I did not feel well when I woke up on Wednesday. I felt physically fatigued, mentally foggy, and had a slightly sore throat. I did not know if I was sick or simply worn out from running 15 miles on Sunday, lifting on Monday, and moving out of my New York City apartment on Tuesday. The apartment was a 5th floor walk-up and my brother and I must have made at least 30 round-trips up and down the stairs from the apartment to our rented U-Haul. We wore masks and gloves all day from the moment we picked up the truck to when we got home after returning it. I ran 3 miles after that as well.
Wednesday is usually the one day of the week that I lift weights and run, but this Wednesday I was not feeling up for either. I decided soon after waking up that I would give myself a sick day and take the day off from both. Some people think they are so tough by not taking sick days when they are not feeling well. They fail to realize that nine times out of ten their boss will get over it and everything will be fine. They pretend they are persevering because they are tough but really they lack confidence in themselves and their value. They fear the blow to their reputation they envision enduring if they show what they believe will be perceived as a sign of weakness. They want to feel needed, but no one is going to die if they miss a day. I might make an exception for a surgeon.
Anyway, I am my own boss right now, and though I may be less forgiving to myself than most bosses are to their employees, I knew I needed to give myself the day. I spent all day Wednesday resting, relaxing, hydrating, and eating. I gave myself the day off of my usual weekday diet as well. I had oatmeal and toast, a can of Italian wedding soup, pasta and chicken fingers.
Taking care of myself on Wednesday proved to be the move on Thursday when I woke up feeling much better and back to my normal self. It is rare that I go from feeling so poor to so fine in 24 hours but I am hopeful that it might have been a result of all of the things I have been doing this year to improve my health. Still, feeling fine I was now faced with the challenge of resuming my exercise habit as well as my weekday diet. I knew it was important after missing a day to pick it back up as soon as I could. I knew if I did not, I ran the risk of letting myself sink into a new habit of missing. If that went on for long enough, I would potentially have to build back my habits from scratch. I did not want to have to do that. It is much easier to keep doing than to start doing.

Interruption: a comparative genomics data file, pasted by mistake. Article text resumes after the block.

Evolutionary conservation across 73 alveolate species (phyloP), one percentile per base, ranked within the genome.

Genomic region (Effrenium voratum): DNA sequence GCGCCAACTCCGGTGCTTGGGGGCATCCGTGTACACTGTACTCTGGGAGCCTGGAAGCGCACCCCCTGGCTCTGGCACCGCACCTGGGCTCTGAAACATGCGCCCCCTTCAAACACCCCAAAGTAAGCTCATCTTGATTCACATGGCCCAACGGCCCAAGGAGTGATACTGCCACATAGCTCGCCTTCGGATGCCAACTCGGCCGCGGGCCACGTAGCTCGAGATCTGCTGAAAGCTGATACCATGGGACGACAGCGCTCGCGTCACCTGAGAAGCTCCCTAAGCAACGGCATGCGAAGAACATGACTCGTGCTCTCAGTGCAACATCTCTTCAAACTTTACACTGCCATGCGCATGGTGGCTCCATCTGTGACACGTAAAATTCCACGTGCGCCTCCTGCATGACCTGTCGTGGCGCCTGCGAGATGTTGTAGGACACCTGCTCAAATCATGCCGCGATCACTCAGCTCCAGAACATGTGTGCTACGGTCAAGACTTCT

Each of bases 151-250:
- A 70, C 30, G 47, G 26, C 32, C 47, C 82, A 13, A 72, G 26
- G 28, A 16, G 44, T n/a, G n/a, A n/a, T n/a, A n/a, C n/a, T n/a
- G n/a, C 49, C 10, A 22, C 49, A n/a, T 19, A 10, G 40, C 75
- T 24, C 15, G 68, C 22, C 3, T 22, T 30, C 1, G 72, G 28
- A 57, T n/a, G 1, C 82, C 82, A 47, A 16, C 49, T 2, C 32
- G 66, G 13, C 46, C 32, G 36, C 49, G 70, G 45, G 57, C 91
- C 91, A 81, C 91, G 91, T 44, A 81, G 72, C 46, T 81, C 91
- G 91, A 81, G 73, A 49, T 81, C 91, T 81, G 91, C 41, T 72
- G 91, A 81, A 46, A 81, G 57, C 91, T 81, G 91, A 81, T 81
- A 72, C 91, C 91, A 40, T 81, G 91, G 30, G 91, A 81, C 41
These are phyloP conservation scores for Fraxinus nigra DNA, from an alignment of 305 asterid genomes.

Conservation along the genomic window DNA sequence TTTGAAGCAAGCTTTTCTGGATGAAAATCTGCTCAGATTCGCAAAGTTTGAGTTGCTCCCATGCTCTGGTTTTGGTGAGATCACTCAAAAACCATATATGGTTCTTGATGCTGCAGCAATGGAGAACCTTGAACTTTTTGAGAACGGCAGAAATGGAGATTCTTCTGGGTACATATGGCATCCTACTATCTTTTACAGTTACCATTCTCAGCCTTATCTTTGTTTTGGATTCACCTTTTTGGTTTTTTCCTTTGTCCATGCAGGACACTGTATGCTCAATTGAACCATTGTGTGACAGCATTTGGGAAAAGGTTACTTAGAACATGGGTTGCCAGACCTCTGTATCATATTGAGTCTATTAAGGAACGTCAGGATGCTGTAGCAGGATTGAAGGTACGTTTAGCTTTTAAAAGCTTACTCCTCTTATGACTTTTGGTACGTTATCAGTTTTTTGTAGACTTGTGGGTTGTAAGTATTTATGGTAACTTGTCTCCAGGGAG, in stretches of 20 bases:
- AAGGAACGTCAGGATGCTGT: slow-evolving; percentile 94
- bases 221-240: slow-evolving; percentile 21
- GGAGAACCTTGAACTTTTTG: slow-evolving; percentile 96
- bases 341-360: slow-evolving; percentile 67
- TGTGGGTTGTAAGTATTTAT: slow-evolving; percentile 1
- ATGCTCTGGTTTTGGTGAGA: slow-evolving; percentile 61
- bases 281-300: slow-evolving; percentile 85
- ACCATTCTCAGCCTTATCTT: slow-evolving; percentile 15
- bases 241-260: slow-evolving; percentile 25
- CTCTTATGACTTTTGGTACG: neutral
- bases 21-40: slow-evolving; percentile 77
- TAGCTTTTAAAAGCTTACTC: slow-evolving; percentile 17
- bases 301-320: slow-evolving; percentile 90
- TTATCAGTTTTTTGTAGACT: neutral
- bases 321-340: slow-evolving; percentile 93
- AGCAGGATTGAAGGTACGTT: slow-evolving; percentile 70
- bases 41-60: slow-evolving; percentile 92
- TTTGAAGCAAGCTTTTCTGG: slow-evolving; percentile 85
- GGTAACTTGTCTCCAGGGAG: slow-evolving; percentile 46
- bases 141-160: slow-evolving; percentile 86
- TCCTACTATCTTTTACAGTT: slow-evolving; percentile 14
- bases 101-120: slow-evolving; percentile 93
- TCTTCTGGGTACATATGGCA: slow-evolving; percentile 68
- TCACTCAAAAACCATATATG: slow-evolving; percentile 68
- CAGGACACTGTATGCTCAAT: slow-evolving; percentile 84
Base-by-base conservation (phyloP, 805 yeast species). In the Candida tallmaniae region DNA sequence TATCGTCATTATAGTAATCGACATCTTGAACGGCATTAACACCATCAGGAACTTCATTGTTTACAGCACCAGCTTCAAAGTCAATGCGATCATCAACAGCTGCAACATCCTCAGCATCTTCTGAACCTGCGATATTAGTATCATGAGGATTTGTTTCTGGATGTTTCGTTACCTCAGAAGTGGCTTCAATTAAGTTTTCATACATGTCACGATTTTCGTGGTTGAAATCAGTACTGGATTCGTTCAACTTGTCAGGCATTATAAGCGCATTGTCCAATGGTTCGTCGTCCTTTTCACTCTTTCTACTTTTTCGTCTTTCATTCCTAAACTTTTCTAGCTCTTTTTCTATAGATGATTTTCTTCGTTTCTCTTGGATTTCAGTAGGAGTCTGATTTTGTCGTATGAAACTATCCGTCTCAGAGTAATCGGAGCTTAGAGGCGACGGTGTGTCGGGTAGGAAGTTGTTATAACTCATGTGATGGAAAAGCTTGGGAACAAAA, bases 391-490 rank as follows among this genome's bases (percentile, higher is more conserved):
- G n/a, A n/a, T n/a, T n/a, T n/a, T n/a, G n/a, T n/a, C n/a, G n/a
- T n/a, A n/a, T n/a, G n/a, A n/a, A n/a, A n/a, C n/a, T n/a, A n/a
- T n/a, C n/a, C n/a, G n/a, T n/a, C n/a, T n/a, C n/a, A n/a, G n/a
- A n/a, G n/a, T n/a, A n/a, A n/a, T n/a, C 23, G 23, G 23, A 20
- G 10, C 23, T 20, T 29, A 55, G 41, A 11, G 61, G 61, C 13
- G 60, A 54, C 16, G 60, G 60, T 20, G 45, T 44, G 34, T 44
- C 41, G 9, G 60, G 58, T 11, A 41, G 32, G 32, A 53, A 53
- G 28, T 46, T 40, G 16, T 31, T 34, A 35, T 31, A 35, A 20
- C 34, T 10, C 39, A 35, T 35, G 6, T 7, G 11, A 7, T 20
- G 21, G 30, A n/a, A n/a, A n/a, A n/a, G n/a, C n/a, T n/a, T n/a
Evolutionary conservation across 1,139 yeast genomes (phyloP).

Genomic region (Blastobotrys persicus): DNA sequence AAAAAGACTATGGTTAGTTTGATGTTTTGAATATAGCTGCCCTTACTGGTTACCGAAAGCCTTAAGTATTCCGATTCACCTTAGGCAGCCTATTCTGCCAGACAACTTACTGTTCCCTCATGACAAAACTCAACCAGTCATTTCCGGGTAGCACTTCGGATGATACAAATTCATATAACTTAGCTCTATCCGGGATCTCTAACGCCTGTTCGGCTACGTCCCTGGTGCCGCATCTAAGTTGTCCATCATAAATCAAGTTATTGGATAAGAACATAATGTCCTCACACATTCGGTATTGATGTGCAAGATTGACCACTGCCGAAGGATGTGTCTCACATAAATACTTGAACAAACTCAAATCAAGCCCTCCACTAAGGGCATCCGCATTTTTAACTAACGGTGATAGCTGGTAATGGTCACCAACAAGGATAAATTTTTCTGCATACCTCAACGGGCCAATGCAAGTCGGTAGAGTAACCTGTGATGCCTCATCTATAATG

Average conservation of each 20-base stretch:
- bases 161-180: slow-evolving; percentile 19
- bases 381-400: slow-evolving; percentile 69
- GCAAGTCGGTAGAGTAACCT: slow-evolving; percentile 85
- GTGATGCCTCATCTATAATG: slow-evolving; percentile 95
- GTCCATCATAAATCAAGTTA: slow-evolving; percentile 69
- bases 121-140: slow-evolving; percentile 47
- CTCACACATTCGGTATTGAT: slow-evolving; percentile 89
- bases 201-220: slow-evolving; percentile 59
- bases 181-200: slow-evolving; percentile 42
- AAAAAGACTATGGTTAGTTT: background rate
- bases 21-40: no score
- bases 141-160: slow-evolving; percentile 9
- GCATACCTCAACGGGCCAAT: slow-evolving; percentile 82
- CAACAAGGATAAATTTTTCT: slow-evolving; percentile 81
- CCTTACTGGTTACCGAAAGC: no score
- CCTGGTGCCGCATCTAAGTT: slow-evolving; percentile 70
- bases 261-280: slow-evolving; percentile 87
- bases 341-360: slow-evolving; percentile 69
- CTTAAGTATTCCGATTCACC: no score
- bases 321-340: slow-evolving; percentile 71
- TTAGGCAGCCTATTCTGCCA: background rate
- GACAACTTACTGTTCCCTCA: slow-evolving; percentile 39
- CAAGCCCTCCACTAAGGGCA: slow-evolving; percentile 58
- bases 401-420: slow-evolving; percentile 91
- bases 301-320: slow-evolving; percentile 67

Habits are always on my mind but even more than usual lately as I have been reading James Clear’s book Atomic Habits, which is excellent by the way. To avoid losing a habit and having to start from scratch, James suggests the simple rule of never missing twice in a row. I think this is a fine rule most of the time but if you have the flu or something else that is fairly debilitating, not missing twice can counterproductive to recovery. That is why I consider the generally good advice of not missing twice to be more useful only in combination with another piece of habit-building advice which ensures that if you do have to miss twice, it is not over. Simply begin again.
I learned the phrase “simply begin again” from a venture capitalist and a teacher of meditation. Thursday, I remembered it and put it to good use. I woke up, ran 5 miles, and resumed my weekday diet with a smoothie around noon. Just like that, I was back. This time, I did not need to miss twice. One day, I will. As soon as I am reasonably able, I will simply begin again.